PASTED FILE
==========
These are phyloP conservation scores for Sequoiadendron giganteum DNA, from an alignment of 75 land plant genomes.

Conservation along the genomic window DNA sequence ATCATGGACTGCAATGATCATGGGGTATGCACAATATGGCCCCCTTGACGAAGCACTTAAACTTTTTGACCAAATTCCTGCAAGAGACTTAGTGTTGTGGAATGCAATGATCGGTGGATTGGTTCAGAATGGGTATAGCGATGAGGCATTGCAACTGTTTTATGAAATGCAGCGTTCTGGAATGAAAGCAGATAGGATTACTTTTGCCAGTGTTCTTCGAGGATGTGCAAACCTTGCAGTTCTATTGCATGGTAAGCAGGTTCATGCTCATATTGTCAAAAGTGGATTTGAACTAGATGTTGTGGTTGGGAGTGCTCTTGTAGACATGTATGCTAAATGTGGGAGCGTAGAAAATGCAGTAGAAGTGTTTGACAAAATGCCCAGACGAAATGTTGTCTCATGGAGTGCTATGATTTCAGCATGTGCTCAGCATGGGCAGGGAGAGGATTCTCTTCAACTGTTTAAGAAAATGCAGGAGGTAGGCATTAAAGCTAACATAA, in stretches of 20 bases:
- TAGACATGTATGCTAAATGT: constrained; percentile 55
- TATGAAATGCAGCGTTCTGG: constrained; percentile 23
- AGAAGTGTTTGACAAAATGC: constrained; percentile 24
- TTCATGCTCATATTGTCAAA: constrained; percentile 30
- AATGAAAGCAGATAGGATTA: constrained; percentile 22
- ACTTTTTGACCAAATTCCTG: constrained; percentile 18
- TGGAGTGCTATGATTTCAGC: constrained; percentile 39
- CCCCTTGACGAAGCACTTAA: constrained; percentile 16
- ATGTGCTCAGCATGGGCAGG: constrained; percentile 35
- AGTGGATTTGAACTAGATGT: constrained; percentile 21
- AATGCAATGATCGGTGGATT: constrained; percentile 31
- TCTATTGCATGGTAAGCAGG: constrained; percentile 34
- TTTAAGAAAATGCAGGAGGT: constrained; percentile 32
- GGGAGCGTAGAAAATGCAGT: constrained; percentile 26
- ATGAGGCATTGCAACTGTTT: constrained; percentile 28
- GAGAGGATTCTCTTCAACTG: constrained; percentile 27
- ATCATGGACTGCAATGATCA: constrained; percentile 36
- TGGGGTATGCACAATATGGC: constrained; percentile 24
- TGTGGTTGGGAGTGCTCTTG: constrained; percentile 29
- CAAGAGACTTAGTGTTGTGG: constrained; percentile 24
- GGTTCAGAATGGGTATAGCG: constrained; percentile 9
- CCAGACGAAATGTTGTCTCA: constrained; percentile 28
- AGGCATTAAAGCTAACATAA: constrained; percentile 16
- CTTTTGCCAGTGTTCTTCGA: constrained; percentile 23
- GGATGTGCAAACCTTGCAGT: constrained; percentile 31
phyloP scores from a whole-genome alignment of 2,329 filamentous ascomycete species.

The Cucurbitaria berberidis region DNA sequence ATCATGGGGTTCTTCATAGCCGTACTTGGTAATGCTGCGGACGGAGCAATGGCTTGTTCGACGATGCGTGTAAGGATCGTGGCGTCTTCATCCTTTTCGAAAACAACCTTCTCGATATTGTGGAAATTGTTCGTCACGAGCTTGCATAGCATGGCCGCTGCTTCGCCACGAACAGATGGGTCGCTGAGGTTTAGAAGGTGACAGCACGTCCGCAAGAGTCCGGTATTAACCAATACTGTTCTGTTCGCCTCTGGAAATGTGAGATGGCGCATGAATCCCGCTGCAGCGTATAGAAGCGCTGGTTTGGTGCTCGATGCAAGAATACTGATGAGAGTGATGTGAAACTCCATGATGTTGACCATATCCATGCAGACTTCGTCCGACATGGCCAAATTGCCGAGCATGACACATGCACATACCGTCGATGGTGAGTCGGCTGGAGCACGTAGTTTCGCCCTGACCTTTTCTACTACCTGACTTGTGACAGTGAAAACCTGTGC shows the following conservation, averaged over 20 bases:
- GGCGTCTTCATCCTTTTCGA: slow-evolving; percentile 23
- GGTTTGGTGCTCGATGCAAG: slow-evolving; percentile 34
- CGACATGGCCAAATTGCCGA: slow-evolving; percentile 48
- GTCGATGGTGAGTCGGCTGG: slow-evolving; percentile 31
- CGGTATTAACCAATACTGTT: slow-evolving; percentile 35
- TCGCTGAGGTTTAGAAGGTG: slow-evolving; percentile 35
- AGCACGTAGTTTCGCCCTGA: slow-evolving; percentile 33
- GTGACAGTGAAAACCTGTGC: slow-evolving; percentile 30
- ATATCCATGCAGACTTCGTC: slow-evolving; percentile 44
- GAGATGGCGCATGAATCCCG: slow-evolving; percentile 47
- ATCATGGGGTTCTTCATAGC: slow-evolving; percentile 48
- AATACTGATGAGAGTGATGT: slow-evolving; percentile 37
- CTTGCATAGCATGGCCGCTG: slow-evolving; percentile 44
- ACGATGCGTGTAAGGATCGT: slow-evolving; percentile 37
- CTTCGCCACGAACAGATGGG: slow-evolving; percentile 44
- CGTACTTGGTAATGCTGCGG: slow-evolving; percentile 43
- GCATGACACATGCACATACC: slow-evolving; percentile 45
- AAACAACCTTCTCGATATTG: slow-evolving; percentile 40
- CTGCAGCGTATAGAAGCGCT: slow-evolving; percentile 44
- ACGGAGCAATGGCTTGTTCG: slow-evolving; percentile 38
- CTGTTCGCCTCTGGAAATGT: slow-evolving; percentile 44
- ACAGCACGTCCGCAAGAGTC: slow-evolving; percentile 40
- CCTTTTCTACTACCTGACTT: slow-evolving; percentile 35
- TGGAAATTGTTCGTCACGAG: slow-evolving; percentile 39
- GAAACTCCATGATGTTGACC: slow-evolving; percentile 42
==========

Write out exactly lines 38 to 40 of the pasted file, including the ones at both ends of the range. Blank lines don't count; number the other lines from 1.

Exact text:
- ATATCCATGCAGACTTCGTC: slow-evolving; percentile 44
- GAGATGGCGCATGAATCCCG: slow-evolving; percentile 47
- ATCATGGGGTTCTTCATAGC: slow-evolving; percentile 48